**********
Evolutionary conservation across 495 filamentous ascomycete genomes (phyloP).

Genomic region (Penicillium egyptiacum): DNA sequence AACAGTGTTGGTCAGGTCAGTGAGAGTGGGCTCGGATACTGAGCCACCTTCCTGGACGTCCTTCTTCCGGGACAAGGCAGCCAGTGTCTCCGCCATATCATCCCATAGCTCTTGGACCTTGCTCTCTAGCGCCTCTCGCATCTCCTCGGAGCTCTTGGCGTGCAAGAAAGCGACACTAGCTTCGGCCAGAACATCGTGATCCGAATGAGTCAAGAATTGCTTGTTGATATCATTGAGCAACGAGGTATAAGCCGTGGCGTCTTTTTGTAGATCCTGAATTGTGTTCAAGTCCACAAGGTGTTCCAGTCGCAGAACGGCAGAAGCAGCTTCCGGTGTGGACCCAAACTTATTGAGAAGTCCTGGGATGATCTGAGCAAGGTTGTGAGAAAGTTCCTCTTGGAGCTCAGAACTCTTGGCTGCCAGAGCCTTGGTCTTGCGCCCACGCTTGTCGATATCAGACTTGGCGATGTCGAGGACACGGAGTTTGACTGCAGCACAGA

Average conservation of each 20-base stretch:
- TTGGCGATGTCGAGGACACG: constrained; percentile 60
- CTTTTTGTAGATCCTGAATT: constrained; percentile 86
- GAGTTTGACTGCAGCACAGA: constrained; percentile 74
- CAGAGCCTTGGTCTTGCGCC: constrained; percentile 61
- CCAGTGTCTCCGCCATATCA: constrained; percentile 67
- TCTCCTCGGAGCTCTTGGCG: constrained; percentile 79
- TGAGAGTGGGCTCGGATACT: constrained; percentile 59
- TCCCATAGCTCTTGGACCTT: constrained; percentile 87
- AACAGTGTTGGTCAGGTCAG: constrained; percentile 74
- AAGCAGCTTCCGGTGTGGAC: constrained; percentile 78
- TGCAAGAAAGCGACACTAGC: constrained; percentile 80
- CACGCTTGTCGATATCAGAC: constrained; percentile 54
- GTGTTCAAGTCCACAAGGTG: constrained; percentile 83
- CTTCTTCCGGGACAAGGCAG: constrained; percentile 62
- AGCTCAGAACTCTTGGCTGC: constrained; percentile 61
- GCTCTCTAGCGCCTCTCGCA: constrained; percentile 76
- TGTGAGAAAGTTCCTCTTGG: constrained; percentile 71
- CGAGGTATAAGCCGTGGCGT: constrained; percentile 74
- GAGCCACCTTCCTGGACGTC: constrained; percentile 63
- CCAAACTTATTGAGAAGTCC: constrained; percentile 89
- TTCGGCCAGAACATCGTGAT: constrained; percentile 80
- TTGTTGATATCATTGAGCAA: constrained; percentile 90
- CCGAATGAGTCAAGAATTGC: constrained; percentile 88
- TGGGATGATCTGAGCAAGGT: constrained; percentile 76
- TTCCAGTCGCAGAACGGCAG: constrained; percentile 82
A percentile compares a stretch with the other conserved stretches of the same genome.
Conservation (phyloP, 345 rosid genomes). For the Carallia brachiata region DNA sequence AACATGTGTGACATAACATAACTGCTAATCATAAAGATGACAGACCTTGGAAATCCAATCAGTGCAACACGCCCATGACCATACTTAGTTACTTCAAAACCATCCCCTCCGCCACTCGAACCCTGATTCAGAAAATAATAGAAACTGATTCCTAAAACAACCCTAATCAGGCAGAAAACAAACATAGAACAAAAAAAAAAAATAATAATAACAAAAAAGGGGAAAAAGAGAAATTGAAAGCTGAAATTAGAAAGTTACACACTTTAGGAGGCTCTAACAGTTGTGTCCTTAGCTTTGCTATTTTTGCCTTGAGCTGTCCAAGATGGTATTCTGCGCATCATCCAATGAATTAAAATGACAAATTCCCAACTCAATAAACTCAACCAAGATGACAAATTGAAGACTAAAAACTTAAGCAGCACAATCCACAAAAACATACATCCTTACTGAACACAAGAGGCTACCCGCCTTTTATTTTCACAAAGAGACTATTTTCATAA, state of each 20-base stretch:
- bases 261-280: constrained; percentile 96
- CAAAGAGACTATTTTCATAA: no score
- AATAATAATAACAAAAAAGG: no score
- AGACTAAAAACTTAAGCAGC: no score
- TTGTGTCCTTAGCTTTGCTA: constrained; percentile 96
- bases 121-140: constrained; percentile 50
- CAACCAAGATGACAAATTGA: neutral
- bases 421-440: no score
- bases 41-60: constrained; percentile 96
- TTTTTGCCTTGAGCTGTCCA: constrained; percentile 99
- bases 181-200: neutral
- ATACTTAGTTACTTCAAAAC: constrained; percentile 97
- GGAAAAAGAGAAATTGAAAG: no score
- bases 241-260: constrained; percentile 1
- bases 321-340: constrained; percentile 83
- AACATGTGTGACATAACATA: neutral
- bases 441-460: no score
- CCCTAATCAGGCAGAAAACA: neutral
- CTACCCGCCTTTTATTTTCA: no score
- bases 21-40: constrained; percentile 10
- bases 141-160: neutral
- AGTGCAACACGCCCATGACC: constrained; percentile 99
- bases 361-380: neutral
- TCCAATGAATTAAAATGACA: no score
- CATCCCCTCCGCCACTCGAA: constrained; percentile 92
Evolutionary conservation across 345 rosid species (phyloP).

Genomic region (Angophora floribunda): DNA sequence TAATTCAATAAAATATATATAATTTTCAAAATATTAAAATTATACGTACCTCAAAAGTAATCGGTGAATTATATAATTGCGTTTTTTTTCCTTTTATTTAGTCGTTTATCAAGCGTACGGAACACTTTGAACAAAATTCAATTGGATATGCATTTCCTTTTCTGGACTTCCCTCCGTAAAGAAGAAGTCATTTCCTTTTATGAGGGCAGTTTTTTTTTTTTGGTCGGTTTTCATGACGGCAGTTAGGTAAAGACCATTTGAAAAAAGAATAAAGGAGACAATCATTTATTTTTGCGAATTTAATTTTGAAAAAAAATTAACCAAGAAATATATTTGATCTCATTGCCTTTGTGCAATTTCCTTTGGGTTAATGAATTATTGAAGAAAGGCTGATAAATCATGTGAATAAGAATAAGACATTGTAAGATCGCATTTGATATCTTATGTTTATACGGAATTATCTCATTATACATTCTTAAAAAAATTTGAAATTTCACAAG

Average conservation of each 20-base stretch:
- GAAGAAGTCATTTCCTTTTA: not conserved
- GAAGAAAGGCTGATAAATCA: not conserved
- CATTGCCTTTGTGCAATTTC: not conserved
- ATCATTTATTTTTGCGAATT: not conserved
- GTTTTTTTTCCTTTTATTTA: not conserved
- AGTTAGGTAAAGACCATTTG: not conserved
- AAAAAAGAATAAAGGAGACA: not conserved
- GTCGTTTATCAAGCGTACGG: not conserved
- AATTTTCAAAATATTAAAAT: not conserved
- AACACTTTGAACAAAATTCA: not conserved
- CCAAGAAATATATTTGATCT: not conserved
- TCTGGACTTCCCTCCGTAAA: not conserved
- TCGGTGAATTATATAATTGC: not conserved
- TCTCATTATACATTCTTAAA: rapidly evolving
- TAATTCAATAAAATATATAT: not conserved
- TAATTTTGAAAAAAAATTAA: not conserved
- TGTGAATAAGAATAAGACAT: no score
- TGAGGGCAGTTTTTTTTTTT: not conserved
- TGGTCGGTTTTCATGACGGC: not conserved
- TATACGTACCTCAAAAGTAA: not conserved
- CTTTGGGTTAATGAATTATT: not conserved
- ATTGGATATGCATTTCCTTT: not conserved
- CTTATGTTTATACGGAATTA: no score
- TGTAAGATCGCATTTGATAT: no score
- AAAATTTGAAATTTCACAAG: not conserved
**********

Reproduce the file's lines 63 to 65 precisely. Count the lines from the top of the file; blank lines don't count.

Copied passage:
- GTTTTTTTTCCTTTTATTTA: not conserved
- AGTTAGGTAAAGACCATTTG: not conserved
- AAAAAAGAATAAAGGAGACA: not conserved